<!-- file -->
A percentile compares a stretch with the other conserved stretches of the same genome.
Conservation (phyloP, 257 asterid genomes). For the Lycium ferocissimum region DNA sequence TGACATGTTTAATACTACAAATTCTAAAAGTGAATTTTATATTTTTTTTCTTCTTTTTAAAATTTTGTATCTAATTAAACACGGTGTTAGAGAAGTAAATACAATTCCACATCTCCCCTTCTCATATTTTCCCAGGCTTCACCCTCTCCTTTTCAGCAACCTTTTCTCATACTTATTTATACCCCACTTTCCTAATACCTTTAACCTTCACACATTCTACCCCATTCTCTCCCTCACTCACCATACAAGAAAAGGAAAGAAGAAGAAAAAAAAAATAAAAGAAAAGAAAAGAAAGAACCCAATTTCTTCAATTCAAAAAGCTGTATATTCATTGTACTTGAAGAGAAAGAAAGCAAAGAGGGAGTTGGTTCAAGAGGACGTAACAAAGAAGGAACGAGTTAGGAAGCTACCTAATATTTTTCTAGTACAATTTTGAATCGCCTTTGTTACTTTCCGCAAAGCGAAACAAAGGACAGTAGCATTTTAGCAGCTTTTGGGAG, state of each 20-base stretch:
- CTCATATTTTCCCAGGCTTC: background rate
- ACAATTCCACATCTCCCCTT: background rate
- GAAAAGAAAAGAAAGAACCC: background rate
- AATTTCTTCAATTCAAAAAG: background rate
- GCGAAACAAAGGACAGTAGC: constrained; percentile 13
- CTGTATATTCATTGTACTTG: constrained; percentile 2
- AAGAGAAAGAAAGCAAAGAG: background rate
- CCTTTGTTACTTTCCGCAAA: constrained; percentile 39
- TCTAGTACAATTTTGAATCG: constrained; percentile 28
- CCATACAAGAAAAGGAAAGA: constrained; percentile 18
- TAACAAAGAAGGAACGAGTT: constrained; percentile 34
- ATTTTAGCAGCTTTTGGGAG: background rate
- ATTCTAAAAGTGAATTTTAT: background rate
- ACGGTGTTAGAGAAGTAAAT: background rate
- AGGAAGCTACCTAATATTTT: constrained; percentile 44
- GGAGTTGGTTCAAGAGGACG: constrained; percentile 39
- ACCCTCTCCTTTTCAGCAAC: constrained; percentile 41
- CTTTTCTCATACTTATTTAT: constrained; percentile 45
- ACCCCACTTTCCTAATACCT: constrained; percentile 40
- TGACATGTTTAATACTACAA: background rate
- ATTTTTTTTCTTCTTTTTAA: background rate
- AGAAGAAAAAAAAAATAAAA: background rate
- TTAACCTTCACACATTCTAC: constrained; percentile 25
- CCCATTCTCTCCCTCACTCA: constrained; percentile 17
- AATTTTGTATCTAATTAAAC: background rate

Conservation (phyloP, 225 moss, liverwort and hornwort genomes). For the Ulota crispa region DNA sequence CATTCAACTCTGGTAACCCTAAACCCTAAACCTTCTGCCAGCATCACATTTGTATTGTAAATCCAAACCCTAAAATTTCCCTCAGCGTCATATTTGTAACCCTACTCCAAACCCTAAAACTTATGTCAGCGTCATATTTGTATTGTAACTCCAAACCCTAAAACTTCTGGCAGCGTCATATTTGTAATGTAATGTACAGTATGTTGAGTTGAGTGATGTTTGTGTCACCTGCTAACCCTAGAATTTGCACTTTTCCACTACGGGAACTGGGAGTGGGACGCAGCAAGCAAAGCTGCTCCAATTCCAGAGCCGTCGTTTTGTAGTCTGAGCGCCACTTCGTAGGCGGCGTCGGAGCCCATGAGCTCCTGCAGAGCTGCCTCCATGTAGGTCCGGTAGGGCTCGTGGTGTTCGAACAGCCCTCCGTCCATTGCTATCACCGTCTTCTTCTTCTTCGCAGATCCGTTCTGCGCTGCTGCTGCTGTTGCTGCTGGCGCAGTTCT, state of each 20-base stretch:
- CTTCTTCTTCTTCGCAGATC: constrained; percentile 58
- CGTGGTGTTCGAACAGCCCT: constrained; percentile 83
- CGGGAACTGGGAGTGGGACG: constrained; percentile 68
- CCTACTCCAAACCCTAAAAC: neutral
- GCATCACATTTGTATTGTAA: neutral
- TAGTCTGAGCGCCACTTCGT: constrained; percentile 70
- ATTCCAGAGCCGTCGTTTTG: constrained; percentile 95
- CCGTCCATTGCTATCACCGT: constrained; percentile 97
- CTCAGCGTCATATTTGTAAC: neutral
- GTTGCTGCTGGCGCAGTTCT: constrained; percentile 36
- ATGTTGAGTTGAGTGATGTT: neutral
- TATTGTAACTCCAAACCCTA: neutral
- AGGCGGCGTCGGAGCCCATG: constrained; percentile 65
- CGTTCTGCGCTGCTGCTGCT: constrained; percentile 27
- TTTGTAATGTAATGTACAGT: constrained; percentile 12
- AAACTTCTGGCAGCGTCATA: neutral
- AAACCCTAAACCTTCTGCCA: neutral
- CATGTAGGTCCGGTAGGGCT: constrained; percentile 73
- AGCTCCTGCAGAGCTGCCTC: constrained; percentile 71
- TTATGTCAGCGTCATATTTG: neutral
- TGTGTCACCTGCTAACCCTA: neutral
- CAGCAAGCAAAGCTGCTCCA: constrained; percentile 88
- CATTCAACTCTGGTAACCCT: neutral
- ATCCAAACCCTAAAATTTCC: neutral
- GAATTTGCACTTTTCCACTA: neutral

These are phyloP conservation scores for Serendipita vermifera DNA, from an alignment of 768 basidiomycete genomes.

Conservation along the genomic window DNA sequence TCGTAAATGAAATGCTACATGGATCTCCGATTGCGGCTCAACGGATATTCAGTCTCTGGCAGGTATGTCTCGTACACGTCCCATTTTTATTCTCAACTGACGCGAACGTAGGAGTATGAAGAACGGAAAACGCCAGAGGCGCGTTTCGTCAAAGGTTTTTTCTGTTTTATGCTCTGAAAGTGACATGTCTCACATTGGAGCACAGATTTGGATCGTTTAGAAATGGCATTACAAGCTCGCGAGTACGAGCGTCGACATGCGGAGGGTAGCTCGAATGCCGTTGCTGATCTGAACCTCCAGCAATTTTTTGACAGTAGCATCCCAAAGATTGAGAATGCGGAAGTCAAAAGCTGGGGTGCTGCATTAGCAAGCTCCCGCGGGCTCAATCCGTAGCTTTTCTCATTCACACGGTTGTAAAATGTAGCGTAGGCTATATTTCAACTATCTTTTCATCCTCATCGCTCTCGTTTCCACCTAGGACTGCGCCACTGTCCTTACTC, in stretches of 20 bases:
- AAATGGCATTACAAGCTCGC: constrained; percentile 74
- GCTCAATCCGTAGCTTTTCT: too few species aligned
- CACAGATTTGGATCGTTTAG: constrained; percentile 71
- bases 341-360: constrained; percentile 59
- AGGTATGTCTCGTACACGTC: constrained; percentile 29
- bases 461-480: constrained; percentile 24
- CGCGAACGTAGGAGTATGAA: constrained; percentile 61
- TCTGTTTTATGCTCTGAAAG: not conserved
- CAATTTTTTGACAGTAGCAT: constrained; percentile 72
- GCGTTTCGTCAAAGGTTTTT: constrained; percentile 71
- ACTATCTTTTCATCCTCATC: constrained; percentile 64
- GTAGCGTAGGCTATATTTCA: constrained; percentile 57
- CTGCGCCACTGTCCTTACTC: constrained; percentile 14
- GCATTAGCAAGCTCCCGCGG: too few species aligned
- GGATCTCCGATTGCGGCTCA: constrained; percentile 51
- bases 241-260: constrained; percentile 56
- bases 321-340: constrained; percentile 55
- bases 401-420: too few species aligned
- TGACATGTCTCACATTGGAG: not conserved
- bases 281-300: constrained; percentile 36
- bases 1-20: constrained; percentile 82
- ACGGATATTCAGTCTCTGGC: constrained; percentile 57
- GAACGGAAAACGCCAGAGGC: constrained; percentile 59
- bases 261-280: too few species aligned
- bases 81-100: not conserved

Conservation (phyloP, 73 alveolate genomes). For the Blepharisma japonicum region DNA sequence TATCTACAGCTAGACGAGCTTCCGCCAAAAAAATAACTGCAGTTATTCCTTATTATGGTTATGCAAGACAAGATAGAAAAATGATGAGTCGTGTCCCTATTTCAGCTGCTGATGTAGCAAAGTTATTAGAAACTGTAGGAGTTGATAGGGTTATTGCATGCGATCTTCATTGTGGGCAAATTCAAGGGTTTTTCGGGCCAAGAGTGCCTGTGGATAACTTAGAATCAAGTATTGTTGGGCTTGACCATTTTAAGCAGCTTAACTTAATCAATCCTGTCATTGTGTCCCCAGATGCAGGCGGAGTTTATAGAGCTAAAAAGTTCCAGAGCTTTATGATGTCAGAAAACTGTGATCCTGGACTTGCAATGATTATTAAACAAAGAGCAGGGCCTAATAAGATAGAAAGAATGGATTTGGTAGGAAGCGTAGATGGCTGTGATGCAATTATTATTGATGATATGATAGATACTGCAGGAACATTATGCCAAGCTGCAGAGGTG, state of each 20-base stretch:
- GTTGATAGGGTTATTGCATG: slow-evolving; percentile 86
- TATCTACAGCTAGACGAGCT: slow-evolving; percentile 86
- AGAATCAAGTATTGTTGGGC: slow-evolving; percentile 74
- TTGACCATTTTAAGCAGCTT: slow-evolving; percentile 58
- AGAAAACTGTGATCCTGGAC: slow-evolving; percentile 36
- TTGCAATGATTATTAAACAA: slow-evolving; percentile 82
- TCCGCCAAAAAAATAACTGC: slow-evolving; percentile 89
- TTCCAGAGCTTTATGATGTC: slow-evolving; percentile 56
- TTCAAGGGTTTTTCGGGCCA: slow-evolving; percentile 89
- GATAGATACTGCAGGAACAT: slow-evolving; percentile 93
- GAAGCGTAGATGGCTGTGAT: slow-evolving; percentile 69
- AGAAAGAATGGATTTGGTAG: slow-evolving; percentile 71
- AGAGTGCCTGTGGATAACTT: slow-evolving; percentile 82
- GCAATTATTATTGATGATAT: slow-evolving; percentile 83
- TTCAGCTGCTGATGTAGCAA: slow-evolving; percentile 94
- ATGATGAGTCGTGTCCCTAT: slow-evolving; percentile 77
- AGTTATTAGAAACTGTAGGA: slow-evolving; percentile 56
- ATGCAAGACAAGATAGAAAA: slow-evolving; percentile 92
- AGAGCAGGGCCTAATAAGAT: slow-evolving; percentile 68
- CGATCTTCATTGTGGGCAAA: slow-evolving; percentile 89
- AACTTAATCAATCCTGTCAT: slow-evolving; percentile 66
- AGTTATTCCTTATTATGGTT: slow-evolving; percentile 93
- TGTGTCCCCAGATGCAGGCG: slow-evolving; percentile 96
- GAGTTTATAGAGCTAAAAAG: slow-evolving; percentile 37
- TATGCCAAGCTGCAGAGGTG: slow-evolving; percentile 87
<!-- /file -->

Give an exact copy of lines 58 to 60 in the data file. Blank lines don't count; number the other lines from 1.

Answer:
- CACAGATTTGGATCGTTTAG: constrained; percentile 71
- bases 341-360: constrained; percentile 59
- AGGTATGTCTCGTACACGTC: constrained; percentile 29